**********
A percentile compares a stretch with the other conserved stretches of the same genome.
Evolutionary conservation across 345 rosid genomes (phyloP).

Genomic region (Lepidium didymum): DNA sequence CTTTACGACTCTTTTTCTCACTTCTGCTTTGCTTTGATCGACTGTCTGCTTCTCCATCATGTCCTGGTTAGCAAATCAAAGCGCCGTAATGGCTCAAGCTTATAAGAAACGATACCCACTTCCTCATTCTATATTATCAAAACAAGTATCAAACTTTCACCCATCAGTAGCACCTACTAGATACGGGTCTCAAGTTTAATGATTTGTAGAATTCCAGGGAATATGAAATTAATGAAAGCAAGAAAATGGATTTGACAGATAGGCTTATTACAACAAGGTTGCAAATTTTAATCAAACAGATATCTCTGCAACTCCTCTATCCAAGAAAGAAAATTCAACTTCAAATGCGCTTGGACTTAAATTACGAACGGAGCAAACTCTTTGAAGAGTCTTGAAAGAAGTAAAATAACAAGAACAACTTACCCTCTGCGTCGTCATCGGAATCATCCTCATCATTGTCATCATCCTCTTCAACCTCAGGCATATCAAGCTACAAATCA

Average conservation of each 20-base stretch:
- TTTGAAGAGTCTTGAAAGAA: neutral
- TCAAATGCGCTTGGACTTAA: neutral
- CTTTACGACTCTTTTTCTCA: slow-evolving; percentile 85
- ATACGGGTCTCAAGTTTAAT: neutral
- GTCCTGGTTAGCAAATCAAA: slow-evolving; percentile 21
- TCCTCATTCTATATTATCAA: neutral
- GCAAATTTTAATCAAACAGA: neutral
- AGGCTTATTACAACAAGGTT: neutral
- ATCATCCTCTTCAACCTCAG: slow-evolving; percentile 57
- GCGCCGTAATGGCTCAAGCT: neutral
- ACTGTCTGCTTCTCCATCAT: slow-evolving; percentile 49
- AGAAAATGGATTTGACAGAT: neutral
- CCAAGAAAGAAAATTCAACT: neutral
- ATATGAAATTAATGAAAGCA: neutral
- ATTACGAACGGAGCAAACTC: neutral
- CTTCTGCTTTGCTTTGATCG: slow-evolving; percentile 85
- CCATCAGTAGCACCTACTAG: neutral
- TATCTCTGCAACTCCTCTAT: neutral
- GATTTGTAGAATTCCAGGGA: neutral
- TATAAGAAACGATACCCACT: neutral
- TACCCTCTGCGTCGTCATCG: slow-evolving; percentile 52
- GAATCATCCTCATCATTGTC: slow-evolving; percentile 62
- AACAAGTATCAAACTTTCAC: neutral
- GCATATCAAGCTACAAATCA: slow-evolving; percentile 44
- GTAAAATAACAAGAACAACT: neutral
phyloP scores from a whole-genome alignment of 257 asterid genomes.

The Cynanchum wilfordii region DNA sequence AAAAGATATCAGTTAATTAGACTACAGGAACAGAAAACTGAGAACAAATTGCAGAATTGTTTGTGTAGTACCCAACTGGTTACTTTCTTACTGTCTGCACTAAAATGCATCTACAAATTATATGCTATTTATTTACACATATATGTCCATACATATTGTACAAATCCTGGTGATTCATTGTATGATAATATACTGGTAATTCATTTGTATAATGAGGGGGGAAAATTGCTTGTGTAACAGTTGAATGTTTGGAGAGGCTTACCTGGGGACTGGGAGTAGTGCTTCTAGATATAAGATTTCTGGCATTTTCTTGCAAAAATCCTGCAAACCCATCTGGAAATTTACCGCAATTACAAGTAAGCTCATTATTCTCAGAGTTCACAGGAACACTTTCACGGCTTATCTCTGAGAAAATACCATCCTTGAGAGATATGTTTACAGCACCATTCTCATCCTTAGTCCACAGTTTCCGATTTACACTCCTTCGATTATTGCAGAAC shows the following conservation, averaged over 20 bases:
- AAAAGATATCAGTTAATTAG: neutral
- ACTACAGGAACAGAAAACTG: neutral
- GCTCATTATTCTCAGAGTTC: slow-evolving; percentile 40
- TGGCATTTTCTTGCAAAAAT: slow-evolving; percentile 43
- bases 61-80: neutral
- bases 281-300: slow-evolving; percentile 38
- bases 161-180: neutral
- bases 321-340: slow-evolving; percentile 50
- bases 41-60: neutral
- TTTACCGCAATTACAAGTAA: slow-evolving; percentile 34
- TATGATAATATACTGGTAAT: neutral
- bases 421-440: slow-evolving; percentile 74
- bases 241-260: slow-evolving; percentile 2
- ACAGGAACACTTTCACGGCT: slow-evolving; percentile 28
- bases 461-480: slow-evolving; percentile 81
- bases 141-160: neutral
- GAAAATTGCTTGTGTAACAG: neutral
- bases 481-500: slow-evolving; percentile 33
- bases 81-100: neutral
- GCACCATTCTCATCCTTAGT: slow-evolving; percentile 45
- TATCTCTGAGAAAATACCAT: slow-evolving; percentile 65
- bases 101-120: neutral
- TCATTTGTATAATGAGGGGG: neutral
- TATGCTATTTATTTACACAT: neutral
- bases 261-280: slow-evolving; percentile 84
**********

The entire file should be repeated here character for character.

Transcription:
A percentile compares a stretch with the other conserved stretches of the same genome.
Evolutionary conservation across 345 rosid genomes (phyloP).

Genomic region (Lepidium didymum): DNA sequence CTTTACGACTCTTTTTCTCACTTCTGCTTTGCTTTGATCGACTGTCTGCTTCTCCATCATGTCCTGGTTAGCAAATCAAAGCGCCGTAATGGCTCAAGCTTATAAGAAACGATACCCACTTCCTCATTCTATATTATCAAAACAAGTATCAAACTTTCACCCATCAGTAGCACCTACTAGATACGGGTCTCAAGTTTAATGATTTGTAGAATTCCAGGGAATATGAAATTAATGAAAGCAAGAAAATGGATTTGACAGATAGGCTTATTACAACAAGGTTGCAAATTTTAATCAAACAGATATCTCTGCAACTCCTCTATCCAAGAAAGAAAATTCAACTTCAAATGCGCTTGGACTTAAATTACGAACGGAGCAAACTCTTTGAAGAGTCTTGAAAGAAGTAAAATAACAAGAACAACTTACCCTCTGCGTCGTCATCGGAATCATCCTCATCATTGTCATCATCCTCTTCAACCTCAGGCATATCAAGCTACAAATCA

Average conservation of each 20-base stretch:
- TTTGAAGAGTCTTGAAAGAA: neutral
- TCAAATGCGCTTGGACTTAA: neutral
- CTTTACGACTCTTTTTCTCA: slow-evolving; percentile 85
- ATACGGGTCTCAAGTTTAAT: neutral
- GTCCTGGTTAGCAAATCAAA: slow-evolving; percentile 21
- TCCTCATTCTATATTATCAA: neutral
- GCAAATTTTAATCAAACAGA: neutral
- AGGCTTATTACAACAAGGTT: neutral
- ATCATCCTCTTCAACCTCAG: slow-evolving; percentile 57
- GCGCCGTAATGGCTCAAGCT: neutral
- ACTGTCTGCTTCTCCATCAT: slow-evolving; percentile 49
- AGAAAATGGATTTGACAGAT: neutral
- CCAAGAAAGAAAATTCAACT: neutral
- ATATGAAATTAATGAAAGCA: neutral
- ATTACGAACGGAGCAAACTC: neutral
- CTTCTGCTTTGCTTTGATCG: slow-evolving; percentile 85
- CCATCAGTAGCACCTACTAG: neutral
- TATCTCTGCAACTCCTCTAT: neutral
- GATTTGTAGAATTCCAGGGA: neutral
- TATAAGAAACGATACCCACT: neutral
- TACCCTCTGCGTCGTCATCG: slow-evolving; percentile 52
- GAATCATCCTCATCATTGTC: slow-evolving; percentile 62
- AACAAGTATCAAACTTTCAC: neutral
- GCATATCAAGCTACAAATCA: slow-evolving; percentile 44
- GTAAAATAACAAGAACAACT: neutral
phyloP scores from a whole-genome alignment of 257 asterid genomes.

The Cynanchum wilfordii region DNA sequence AAAAGATATCAGTTAATTAGACTACAGGAACAGAAAACTGAGAACAAATTGCAGAATTGTTTGTGTAGTACCCAACTGGTTACTTTCTTACTGTCTGCACTAAAATGCATCTACAAATTATATGCTATTTATTTACACATATATGTCCATACATATTGTACAAATCCTGGTGATTCATTGTATGATAATATACTGGTAATTCATTTGTATAATGAGGGGGGAAAATTGCTTGTGTAACAGTTGAATGTTTGGAGAGGCTTACCTGGGGACTGGGAGTAGTGCTTCTAGATATAAGATTTCTGGCATTTTCTTGCAAAAATCCTGCAAACCCATCTGGAAATTTACCGCAATTACAAGTAAGCTCATTATTCTCAGAGTTCACAGGAACACTTTCACGGCTTATCTCTGAGAAAATACCATCCTTGAGAGATATGTTTACAGCACCATTCTCATCCTTAGTCCACAGTTTCCGATTTACACTCCTTCGATTATTGCAGAAC shows the following conservation, averaged over 20 bases:
- AAAAGATATCAGTTAATTAG: neutral
- ACTACAGGAACAGAAAACTG: neutral
- GCTCATTATTCTCAGAGTTC: slow-evolving; percentile 40
- TGGCATTTTCTTGCAAAAAT: slow-evolving; percentile 43
- bases 61-80: neutral
- bases 281-300: slow-evolving; percentile 38
- bases 161-180: neutral
- bases 321-340: slow-evolving; percentile 50
- bases 41-60: neutral
- TTTACCGCAATTACAAGTAA: slow-evolving; percentile 34
- TATGATAATATACTGGTAAT: neutral
- bases 421-440: slow-evolving; percentile 74
- bases 241-260: slow-evolving; percentile 2
- ACAGGAACACTTTCACGGCT: slow-evolving; percentile 28
- bases 461-480: slow-evolving; percentile 81
- bases 141-160: neutral
- GAAAATTGCTTGTGTAACAG: neutral
- bases 481-500: slow-evolving; percentile 33
- bases 81-100: neutral
- GCACCATTCTCATCCTTAGT: slow-evolving; percentile 45
- TATCTCTGAGAAAATACCAT: slow-evolving; percentile 65
- bases 101-120: neutral
- TCATTTGTATAATGAGGGGG: neutral
- TATGCTATTTATTTACACAT: neutral
- bases 261-280: slow-evolving; percentile 84